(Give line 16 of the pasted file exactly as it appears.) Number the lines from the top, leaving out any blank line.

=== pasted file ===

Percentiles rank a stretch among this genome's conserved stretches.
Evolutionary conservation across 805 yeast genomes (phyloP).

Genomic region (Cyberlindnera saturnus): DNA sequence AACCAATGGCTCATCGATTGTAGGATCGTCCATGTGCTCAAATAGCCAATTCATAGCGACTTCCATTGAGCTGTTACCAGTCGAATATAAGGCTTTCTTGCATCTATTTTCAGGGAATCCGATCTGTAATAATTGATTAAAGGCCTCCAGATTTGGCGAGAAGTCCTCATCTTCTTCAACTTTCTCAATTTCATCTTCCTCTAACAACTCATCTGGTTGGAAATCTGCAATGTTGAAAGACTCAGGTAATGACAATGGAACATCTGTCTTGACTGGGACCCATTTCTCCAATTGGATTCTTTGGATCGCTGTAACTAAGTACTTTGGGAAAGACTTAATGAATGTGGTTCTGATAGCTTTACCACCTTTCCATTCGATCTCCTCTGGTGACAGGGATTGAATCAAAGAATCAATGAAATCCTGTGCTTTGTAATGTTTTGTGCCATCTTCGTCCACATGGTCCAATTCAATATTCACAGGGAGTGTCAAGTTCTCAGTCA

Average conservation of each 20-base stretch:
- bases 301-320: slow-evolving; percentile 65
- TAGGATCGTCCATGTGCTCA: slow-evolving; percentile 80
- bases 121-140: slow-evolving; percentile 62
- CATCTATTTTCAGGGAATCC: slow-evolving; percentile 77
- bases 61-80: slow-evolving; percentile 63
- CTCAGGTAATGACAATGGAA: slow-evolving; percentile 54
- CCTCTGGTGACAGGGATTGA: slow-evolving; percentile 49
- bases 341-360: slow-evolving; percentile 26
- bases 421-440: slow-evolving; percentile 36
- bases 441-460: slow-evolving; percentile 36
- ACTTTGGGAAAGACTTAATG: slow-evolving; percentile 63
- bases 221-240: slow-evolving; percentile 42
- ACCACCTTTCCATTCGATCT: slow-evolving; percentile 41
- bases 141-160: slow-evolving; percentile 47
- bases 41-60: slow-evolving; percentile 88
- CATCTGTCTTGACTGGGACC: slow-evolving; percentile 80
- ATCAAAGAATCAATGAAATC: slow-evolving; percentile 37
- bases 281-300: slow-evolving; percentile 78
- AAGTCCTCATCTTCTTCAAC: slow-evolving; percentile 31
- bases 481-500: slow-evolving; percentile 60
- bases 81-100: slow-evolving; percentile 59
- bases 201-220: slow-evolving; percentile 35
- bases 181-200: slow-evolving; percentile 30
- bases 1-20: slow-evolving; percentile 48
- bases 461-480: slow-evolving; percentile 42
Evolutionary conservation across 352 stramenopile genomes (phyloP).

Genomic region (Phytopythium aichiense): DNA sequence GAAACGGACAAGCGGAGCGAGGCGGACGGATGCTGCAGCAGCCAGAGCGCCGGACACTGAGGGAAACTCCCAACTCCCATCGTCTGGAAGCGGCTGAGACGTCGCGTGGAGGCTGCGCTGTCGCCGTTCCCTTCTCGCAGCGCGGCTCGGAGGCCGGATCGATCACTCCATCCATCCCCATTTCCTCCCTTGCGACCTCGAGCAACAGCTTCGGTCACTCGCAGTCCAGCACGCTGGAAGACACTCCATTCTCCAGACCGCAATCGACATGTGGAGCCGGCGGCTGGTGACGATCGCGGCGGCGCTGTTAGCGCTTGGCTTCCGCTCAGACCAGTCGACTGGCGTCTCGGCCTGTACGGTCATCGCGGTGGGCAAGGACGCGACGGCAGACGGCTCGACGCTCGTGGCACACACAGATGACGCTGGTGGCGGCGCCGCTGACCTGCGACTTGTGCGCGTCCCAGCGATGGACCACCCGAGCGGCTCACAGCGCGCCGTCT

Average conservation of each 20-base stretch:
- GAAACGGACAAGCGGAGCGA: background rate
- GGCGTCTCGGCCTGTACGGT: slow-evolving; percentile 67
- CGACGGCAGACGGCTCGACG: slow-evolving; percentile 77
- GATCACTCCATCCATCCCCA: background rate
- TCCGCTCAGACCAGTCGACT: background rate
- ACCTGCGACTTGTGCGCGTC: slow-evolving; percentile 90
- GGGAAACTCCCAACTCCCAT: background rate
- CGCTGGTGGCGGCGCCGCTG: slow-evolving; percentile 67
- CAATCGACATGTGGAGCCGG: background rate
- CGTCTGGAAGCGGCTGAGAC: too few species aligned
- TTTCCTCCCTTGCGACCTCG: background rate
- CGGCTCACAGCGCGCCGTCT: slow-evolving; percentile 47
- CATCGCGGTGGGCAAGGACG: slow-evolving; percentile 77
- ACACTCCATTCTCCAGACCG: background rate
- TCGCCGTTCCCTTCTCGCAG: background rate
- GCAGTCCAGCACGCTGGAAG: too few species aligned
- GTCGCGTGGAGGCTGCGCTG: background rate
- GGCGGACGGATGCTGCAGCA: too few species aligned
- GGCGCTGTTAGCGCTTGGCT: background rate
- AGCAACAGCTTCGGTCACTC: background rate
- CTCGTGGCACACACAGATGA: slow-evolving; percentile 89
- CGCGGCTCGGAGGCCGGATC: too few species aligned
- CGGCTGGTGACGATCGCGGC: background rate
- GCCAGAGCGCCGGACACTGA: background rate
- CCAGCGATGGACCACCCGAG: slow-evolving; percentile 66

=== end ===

- bases 221-240: slow-evolving; percentile 42